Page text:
That argument, pushed hard post election by some, (why did the candidate not visit Wisconsin?)is still being debated. Nate Silver over at Five Thirty Eight has cast some doubt on the theory, but many fault Mook for a strategy that wrote off large segments of voters. Bill Clinton himself, during the campaign, urged that more attention be paid to smaller rural areas. Big Dog or not the campaign, specifically Mook, overruled him.
“Bill’s time on the ground only encouraged his skepticism of Mook’s reluctance to send him outside population centers. Having grown up in Arkansas, Bill understood that a major political player— a senator, a governor, or a former president— could bridge ideological divides by just showing up in small towns that never got much attention from elected leaders. He liked to go to small towns in northern New Hampshire, Appalachia, and rural Florida because he believed, from experience, that going to them and acknowledging he knew how they lived their lives, and the way they made decisions, put points on the board. Mook wanted Bill in places where the most Hillary-inclined voters would see him. That meant talking to white liberals and minorities in cities and their close-in suburbs. That was one fault line of a massive generational divide between Bill and Mook that separated old-time political hustling from modern data-driven vote collecting. Bill was like the old manager putting in a pinch hitter he believed would come through in the clutch while the eggheaded general manager in the owner’s box furiously dialed the dugout phone to let him know there was an 82 percent chance that the batter would make an out this time. It’s not that Bill resisted data— he loved poring over political numbers— but he thought of it as both necessary and insufficient for understanding electoral politics. One longtime Bill confidant put the difference this way: Robby was an expert in GOTV (get out the vote) data, and Bill came from a time when GOTV meant “go on television”— not to get interviewed but to get free media exposure that amplified his appearance in a small town and ensured everyone there knew he’d been by to check in. Trump’s mastery of turning social media posts into twenty-four-hour reporting on his campaign echoed Bill’s instincts for getting free press.”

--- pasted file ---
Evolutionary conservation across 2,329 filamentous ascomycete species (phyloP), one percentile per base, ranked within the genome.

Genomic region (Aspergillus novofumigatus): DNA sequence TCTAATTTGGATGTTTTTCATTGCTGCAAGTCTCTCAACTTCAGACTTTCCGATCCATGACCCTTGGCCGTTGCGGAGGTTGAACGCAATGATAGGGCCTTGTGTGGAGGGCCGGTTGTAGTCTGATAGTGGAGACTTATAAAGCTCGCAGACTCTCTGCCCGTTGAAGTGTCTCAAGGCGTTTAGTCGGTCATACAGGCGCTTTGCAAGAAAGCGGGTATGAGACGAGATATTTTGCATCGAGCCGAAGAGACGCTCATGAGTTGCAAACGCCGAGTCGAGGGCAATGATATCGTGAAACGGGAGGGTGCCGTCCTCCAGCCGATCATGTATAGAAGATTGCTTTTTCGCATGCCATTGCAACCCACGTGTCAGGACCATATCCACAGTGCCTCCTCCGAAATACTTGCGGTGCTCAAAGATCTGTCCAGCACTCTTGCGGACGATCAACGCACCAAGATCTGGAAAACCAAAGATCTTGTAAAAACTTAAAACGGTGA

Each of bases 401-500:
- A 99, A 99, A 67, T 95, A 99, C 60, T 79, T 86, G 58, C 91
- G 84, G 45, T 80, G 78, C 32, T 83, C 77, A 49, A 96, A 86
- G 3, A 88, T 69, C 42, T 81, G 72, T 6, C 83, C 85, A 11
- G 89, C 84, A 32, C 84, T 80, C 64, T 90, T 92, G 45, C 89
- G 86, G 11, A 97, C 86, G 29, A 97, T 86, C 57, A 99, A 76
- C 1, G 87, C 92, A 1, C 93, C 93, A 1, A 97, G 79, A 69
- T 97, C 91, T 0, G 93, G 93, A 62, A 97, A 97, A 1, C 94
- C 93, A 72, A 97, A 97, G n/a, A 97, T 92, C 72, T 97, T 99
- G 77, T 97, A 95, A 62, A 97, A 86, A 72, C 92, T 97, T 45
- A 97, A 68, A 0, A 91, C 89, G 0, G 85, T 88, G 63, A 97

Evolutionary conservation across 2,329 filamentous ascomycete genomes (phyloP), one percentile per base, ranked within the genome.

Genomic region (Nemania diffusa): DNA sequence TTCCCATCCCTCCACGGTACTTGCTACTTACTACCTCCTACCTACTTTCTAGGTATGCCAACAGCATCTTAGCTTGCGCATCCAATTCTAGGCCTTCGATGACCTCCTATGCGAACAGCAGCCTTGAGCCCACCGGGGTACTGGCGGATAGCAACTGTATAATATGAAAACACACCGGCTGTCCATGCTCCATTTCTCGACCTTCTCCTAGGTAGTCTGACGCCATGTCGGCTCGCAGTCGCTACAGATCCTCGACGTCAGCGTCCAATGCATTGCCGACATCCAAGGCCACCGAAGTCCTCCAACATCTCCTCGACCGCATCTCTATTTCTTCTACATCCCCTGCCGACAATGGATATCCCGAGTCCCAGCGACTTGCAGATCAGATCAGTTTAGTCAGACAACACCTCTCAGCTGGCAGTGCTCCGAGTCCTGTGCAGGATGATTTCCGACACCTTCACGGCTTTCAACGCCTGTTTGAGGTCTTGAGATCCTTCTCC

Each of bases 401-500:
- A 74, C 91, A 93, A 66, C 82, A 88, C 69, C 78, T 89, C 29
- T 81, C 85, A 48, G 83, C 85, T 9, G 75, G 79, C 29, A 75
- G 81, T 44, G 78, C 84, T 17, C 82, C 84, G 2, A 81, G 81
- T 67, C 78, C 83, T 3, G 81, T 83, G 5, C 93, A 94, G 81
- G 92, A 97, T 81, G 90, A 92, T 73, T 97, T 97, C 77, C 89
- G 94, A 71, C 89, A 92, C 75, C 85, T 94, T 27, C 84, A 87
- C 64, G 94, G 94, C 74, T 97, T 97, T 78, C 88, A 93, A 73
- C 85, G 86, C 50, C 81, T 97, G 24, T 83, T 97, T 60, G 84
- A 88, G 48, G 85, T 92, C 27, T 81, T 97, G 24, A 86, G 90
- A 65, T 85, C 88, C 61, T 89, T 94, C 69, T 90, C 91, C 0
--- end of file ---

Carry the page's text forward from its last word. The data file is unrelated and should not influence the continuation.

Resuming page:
Mook’s aversion to polling is highlighted, as well as some of the decisions made on how to deploy resources. Constant complaints about the real lack of a Hillary ground presence in major states was a constant source of bickering in the campaign. (That deficiency, if it was real, was not covered extensively by the media.)
Finally the management dysfunction, while not appearing to be as great as the mess in 2008, still existed. With a network as large as the Clinton’s it may be that there is no way around a certain amount of campaign chaos, but it sure does not help. While the Obama “management model” from 2008 was the goal it is safe to say that Clinton 2016 came up short in that area.
The book, as mentioned, was tough on candidate Clinton. I think we can agree that there were some self inflicted wounds that Hillary suffered. But the book was without much mercy:
“But another view, articulated by a much smaller number of her close friends and high-level advisers, holds that Hillary bears the blame for her defeat. This case rests on the theory that Hillary’s actions before the campaign—setting up the private server, putting her name on the Clinton Foundation, and giving speeches to Wall Street banks in a time of rising populism—hamstrung her own chances so badly that she couldn’t recover. She was unable to prove to many voters that she was running for the presidency because she had a vision for the country rather than visions of power. And she couldn’t cast herself as anything but a lifelong insider when so much of the country had lost faith in its institutions and yearned for a fresh approach to governance. All of it fed a narrative of dynastic privilege that was woefully out of touch with the sentiment of the American electorate. “We lost because of Clinton Inc.,” one close friend and adviser lamented. “The reality is Clinton Inc. was great for her for years and she had all the institutional benefits. But it was an albatross around the campaign.”
The book makes a large issue out of the difficulties that Hillary, and the campaign, had in articulating the reason she was running for President. That failure, and the ability of Donald Trump to simplify and put forward a strong campaign message, is pointed at as a major reason for the Clinton loss.
With all of that the late hit by FBI Director James Comey certainly played a role in the outcome. Was it the reason Hillary lost? That will be debated, along with the accepted and acknowledged Russian intelligence interference, for many years to come, although the appointment of Robert Mueller as Special Counsel may expedite some of those answers for the American public. The authors have put forward a pretty good book on the Clinton campaign, which is worth a read even if you do not agree with all of the analysis they have offered.